Soon after the global pandemic started at the beginning of 2020, we began to witness changes in nearly any field of our lives. Be it healthcare, social life, and, of course, our working conditions.
In today’s article, we’ll take a closer look at the effects of the pandemic in terms of the mental and physical health of employees.
We’ll discuss the most common changes and effects of the office work, and what can we do to improve it.
The effects of the pandemic on the mental health
A few months into the global pandemic, the World Health Organization (WHO) announced increased demand for mental health services.
The most common symptom the people experienced was increased anxiety. And as we now know, both stress and anxiety can have a detrimental effect on our well-being.
In fact, stress can cause a wide array of the following mental and physical health issues, including:
- increased feelings of fear, sadness, worry, anger and frustration;
- decreased energy levels;
- difficulties in focusing and making decisions;
- changes in appetite;
- feelings of numbness and lack of interest in anything;
- physical symptoms (headaches, pains, sensitive skin, etc.);
- increased usage of alcoholic beverages and drugs.
All of these mental health problems translate to our work life as well.
For instance, decreased energy levels and lack of concentration or motivation at work can make it very hard (or sometimes even impossible) to perform at our best and deliver top results.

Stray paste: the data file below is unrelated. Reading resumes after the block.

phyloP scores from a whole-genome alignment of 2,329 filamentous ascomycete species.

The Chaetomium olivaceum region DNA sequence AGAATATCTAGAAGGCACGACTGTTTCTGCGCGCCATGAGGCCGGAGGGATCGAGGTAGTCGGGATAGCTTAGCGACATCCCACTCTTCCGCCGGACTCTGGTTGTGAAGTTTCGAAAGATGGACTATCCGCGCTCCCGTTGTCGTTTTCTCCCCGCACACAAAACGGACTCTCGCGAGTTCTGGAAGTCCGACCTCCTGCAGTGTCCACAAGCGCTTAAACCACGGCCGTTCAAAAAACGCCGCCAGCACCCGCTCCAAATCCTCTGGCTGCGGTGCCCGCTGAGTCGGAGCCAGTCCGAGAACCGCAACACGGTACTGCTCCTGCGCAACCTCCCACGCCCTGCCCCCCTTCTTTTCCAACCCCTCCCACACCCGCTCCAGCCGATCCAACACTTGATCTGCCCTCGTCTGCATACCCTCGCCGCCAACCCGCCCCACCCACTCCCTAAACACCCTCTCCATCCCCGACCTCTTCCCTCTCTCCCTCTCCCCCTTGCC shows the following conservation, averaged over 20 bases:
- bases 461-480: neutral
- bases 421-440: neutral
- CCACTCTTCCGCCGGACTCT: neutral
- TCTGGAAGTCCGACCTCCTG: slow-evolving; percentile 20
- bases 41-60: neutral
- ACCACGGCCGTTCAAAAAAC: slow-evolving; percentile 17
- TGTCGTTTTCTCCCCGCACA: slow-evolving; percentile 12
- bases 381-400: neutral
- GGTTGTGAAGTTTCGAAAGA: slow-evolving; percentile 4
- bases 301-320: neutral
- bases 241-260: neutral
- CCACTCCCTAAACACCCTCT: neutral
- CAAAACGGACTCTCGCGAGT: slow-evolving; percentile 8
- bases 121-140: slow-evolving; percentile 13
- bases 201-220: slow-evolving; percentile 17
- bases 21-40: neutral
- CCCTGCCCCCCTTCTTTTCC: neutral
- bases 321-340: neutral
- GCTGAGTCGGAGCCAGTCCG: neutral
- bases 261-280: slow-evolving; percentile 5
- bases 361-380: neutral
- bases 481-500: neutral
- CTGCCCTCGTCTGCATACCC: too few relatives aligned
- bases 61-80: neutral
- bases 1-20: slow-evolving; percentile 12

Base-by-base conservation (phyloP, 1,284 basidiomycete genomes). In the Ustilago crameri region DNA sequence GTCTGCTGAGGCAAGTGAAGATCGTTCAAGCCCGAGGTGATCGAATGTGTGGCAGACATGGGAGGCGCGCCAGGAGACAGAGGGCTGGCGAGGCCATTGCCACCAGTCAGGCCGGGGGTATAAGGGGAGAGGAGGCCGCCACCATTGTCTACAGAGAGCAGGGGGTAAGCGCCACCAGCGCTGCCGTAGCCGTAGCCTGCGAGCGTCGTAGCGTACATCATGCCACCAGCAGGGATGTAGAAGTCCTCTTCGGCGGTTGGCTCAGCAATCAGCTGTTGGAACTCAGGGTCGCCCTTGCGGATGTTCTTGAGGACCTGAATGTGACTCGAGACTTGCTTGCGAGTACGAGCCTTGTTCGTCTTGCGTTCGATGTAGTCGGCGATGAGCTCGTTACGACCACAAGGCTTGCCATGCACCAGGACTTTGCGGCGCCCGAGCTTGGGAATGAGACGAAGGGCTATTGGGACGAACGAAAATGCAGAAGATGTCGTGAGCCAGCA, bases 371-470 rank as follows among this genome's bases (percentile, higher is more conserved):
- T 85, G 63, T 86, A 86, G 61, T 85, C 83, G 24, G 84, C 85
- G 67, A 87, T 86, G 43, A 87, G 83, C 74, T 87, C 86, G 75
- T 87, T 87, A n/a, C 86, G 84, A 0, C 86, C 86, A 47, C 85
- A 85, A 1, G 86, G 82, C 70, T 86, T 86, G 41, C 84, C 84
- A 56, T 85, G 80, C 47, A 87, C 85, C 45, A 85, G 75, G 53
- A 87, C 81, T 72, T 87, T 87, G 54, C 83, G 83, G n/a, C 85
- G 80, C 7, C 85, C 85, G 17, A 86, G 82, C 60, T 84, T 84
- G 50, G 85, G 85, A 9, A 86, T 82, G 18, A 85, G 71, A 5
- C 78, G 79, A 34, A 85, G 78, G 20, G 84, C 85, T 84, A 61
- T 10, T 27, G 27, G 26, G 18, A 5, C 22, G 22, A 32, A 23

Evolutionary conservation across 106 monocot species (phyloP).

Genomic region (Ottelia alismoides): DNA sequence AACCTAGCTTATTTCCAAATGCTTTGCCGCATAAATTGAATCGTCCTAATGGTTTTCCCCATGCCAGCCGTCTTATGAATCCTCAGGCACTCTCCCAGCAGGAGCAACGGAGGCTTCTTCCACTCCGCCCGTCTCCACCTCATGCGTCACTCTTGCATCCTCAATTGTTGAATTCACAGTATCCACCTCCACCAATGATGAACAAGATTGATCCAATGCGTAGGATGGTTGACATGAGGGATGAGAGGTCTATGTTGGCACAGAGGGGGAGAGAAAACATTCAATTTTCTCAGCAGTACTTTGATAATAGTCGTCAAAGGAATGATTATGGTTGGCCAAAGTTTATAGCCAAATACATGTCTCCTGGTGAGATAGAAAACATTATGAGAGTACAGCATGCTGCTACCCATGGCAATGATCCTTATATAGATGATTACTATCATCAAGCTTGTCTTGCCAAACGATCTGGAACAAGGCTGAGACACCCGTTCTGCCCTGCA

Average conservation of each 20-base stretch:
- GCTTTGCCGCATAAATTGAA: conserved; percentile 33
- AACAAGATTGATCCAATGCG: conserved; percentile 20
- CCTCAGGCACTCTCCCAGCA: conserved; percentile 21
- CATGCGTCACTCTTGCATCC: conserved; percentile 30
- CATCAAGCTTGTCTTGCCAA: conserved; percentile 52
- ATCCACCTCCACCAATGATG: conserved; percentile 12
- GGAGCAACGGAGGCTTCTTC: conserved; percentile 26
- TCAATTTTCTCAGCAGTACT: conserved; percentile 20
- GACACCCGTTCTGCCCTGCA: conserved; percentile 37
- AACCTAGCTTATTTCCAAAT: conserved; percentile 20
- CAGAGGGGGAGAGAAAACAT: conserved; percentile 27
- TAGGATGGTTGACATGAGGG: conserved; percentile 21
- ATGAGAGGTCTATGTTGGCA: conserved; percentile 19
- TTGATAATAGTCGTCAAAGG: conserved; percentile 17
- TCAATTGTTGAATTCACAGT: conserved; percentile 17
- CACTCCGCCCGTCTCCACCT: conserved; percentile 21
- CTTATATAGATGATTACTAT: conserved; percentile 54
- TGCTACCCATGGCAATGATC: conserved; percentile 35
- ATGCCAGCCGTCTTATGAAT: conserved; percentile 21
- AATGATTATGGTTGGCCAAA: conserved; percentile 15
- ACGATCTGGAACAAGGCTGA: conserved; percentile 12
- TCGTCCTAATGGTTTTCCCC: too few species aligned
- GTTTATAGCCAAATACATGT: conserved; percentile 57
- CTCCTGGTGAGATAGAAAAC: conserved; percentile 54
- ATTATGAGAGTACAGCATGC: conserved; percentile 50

What’s the way out of this situation? And what can we do to support ourselves and our colleagues?
The key is to learn to deal with day-to-day stress. What a company could do to support its staff, is to invest in professional stress management training and encourage employees to seek professional help.
The key is to acknowledge that stress is one of the main factors of employee performance. Hence, a business must do everything to support its employees in solving anxiety and stress-related issues.
The effects of the pandemic on the physical health
Based on a survey of 2800 workers, nearly 70% of professionals have started working on the weekends after transitioning to remote work. Another 45% say they work longer hours than before the global pandemic.
Needless to say, these changes took a toll on the physical health of the employees.
Based on another study by the International Journal of Environmental Research and Public Health, with more hours spent by the computer screens, 41,2% of remote workers reported low back pain, and 23,5% experienced neck pain.
Headaches and eye strain are also among the most common complaints of remote workers.
What can the employees do to improve their physical well-being?
- Taking regular breaks is key in avoiding dry eyes and back pains.
- Daily exercise is highly recommended to stay active and fit.
- Drinking enough water and following a healthy diet helps in overall well-being.
- Wearing glasses with a blue light filter and using eye drops can help with the drain eye symptom.
With the negative effects that the global pandemic has brought to our professional lives, it is key to take additional steps to improve our physical and mental health.
Employees simply cannot perform at their peak without feeling good in terms of their mental state and physical well-being.
Therefore, businesses have an obligation to do everything in their power to support their team members.